Prosecutor describes doctor at center of Kealoha scandal as leader of drug ring

ByDonald L. Leech

Apr 1, 2022

HONOLULU (HawaiiNewsNow) – The federal drug trial against Big Island doctor Rudy Puana, which includes allegations of drug parties and illegal prescriptions related to the Kealoha scandal, began Thursday with his ex-wife called as the first witness. .

Lynn Puana, also a doctor, read and interpreted images of prescriptions and medical notes that the government displayed on a screen for the jury of more than 12 locums to see. The prescriptions were for hundreds of opioid pills to various people the Puanas were close to.

Among them: Katherine Kealoha, Puana’s sister. The disgraced former city attorney is also expected to testify against him.

Puana pointed out that some of the notes in the patient records bore her signature, but she said the signature was forged. She said the signatures were from her ex-husband.

Lynn Puana(Any)

In its opening statements, the government described Dr. Rudy Puana as the leader of a drug ring, prescribing large quantities of pills and trading pills for cocaine.

“A license to deal,” is how Special Prosecutor Michael Wheat put it.

Ken Lawson, a professor at the University of Hawaii School of Law, said opening statements are key to helping jurors understand the case — and the allegations prosecutors plan to present.

“Once we’ve heard the opening statements, we’ve taken sides now and await that evidence to support the position we’ve taken,” Lawson said.

The defense said Puana wrote legitimate prescriptions to people who were in pain and in need.

The defense team, when cross-examining Lynn Puana, worked to show that not enough was known about painkiller addiction when studying pain management.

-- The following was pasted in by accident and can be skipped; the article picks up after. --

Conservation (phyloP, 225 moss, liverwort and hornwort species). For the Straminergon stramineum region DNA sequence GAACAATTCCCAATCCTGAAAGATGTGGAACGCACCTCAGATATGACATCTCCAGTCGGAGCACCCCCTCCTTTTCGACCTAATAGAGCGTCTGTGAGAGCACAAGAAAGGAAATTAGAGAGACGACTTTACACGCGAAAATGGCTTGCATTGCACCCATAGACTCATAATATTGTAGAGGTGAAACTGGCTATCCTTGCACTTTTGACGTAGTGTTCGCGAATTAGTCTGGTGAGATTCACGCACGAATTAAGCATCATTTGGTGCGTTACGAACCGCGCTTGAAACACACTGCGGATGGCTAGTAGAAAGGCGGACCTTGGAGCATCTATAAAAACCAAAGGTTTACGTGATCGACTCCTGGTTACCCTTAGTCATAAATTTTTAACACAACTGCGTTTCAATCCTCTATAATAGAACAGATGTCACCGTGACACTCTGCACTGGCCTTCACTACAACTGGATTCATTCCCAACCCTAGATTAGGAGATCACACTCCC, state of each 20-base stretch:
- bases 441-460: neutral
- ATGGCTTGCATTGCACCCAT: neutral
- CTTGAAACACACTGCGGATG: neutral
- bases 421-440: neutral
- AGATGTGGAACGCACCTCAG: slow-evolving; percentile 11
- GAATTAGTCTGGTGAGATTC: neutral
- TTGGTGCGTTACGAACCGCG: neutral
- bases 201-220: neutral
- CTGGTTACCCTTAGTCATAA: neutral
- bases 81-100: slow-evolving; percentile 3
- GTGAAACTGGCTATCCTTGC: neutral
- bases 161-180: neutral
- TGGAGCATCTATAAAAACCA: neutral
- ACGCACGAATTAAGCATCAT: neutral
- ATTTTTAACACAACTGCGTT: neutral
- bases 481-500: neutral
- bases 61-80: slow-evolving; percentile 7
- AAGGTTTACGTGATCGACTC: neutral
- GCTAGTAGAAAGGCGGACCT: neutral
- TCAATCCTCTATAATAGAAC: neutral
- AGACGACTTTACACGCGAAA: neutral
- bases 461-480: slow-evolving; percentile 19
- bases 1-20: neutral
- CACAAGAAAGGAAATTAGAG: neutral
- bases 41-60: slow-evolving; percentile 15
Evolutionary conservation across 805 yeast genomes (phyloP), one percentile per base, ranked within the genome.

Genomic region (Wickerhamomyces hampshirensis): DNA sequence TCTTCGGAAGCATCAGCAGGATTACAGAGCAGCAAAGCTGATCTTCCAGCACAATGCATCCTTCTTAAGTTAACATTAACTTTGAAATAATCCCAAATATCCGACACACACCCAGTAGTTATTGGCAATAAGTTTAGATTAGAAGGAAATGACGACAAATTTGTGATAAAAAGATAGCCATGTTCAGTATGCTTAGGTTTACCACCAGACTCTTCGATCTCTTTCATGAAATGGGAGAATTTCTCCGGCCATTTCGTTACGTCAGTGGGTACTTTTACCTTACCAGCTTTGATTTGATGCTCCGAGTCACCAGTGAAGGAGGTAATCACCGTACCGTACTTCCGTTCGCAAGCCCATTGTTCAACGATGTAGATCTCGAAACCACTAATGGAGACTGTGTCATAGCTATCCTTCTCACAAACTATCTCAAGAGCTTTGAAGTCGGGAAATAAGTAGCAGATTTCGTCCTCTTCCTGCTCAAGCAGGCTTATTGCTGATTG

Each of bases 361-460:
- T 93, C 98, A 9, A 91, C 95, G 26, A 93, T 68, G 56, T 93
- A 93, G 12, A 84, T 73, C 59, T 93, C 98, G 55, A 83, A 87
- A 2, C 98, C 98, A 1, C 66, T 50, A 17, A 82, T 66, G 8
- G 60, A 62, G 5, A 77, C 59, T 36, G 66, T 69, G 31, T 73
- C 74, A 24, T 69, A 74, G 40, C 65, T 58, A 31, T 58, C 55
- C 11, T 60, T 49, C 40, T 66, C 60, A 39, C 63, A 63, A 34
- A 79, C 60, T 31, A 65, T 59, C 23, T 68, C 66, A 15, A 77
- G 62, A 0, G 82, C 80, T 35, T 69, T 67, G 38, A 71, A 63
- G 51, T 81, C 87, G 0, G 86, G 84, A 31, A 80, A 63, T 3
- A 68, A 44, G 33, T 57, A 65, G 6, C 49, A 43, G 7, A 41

Another witness expected at the bar: Christopher McKinney, author and close friend of the Puana family. McKinney was seen leaving the courthouse on Thursday in a sign he may be next to testify.

Chris McKinney
Chris McKinney(Any)

McKinney signed an immunity agreement with the government.

Another group receiving large amounts of prescription pills was a family of four: Joshua DeRego, Keith DeRego, Elena Rodriguez and Tara Case.

The government said the drug money was used to pay for their children’s tuition in private schools. Evidentiary records show receipts totaling more than $70,000 to the school.

Many more exhibits will be shown in the coming weeks with long lists of drug and gun images.

Legal experts say the government appears to have overwhelming evidence.

“Few cases make it to trial in the federal system, so it’s really nice to see Mr. Puana coming in. If he thinks he is not guilty, he must be tried,” said lawyer Victor Bakke.

The trial resumes Friday with Lynn Puana back on the stand.

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